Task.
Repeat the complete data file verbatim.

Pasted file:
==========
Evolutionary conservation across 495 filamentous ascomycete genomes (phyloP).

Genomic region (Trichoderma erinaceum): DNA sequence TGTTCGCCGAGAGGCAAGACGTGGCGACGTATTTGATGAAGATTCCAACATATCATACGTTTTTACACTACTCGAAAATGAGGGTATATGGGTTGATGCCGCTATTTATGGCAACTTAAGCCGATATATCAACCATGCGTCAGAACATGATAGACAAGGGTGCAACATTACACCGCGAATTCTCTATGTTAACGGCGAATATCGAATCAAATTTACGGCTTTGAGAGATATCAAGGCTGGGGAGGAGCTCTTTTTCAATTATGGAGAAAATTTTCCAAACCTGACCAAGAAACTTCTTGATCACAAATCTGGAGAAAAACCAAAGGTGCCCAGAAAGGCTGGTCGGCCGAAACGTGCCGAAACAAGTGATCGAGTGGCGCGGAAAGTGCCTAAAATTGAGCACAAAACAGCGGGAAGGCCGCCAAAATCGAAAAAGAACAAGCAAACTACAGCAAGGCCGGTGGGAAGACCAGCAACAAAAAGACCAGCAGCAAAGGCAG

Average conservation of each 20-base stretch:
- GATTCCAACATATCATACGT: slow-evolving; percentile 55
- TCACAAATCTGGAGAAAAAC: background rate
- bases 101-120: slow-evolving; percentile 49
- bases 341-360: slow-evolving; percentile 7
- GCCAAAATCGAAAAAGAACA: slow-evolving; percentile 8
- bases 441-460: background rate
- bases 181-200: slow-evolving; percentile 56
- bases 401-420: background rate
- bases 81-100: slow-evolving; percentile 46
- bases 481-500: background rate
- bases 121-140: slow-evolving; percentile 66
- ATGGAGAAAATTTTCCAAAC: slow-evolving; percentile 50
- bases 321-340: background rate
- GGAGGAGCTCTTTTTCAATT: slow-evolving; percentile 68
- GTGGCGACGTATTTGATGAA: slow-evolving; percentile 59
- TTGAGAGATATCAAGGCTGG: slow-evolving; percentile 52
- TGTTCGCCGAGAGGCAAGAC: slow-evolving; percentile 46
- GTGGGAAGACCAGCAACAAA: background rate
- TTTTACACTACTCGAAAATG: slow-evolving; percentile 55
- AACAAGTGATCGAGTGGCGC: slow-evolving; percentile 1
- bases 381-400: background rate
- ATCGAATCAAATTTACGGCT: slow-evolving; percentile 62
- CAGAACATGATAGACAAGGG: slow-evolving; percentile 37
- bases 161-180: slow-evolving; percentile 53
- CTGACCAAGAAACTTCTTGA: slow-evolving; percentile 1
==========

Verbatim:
Evolutionary conservation across 495 filamentous ascomycete genomes (phyloP).

Genomic region (Trichoderma erinaceum): DNA sequence TGTTCGCCGAGAGGCAAGACGTGGCGACGTATTTGATGAAGATTCCAACATATCATACGTTTTTACACTACTCGAAAATGAGGGTATATGGGTTGATGCCGCTATTTATGGCAACTTAAGCCGATATATCAACCATGCGTCAGAACATGATAGACAAGGGTGCAACATTACACCGCGAATTCTCTATGTTAACGGCGAATATCGAATCAAATTTACGGCTTTGAGAGATATCAAGGCTGGGGAGGAGCTCTTTTTCAATTATGGAGAAAATTTTCCAAACCTGACCAAGAAACTTCTTGATCACAAATCTGGAGAAAAACCAAAGGTGCCCAGAAAGGCTGGTCGGCCGAAACGTGCCGAAACAAGTGATCGAGTGGCGCGGAAAGTGCCTAAAATTGAGCACAAAACAGCGGGAAGGCCGCCAAAATCGAAAAAGAACAAGCAAACTACAGCAAGGCCGGTGGGAAGACCAGCAACAAAAAGACCAGCAGCAAAGGCAG

Average conservation of each 20-base stretch:
- GATTCCAACATATCATACGT: slow-evolving; percentile 55
- TCACAAATCTGGAGAAAAAC: background rate
- bases 101-120: slow-evolving; percentile 49
- bases 341-360: slow-evolving; percentile 7
- GCCAAAATCGAAAAAGAACA: slow-evolving; percentile 8
- bases 441-460: background rate
- bases 181-200: slow-evolving; percentile 56
- bases 401-420: background rate
- bases 81-100: slow-evolving; percentile 46
- bases 481-500: background rate
- bases 121-140: slow-evolving; percentile 66
- ATGGAGAAAATTTTCCAAAC: slow-evolving; percentile 50
- bases 321-340: background rate
- GGAGGAGCTCTTTTTCAATT: slow-evolving; percentile 68
- GTGGCGACGTATTTGATGAA: slow-evolving; percentile 59
- TTGAGAGATATCAAGGCTGG: slow-evolving; percentile 52
- TGTTCGCCGAGAGGCAAGAC: slow-evolving; percentile 46
- GTGGGAAGACCAGCAACAAA: background rate
- TTTTACACTACTCGAAAATG: slow-evolving; percentile 55
- AACAAGTGATCGAGTGGCGC: slow-evolving; percentile 1
- bases 381-400: background rate
- ATCGAATCAAATTTACGGCT: slow-evolving; percentile 62
- CAGAACATGATAGACAAGGG: slow-evolving; percentile 37
- bases 161-180: slow-evolving; percentile 53
- CTGACCAAGAAACTTCTTGA: slow-evolving; percentile 1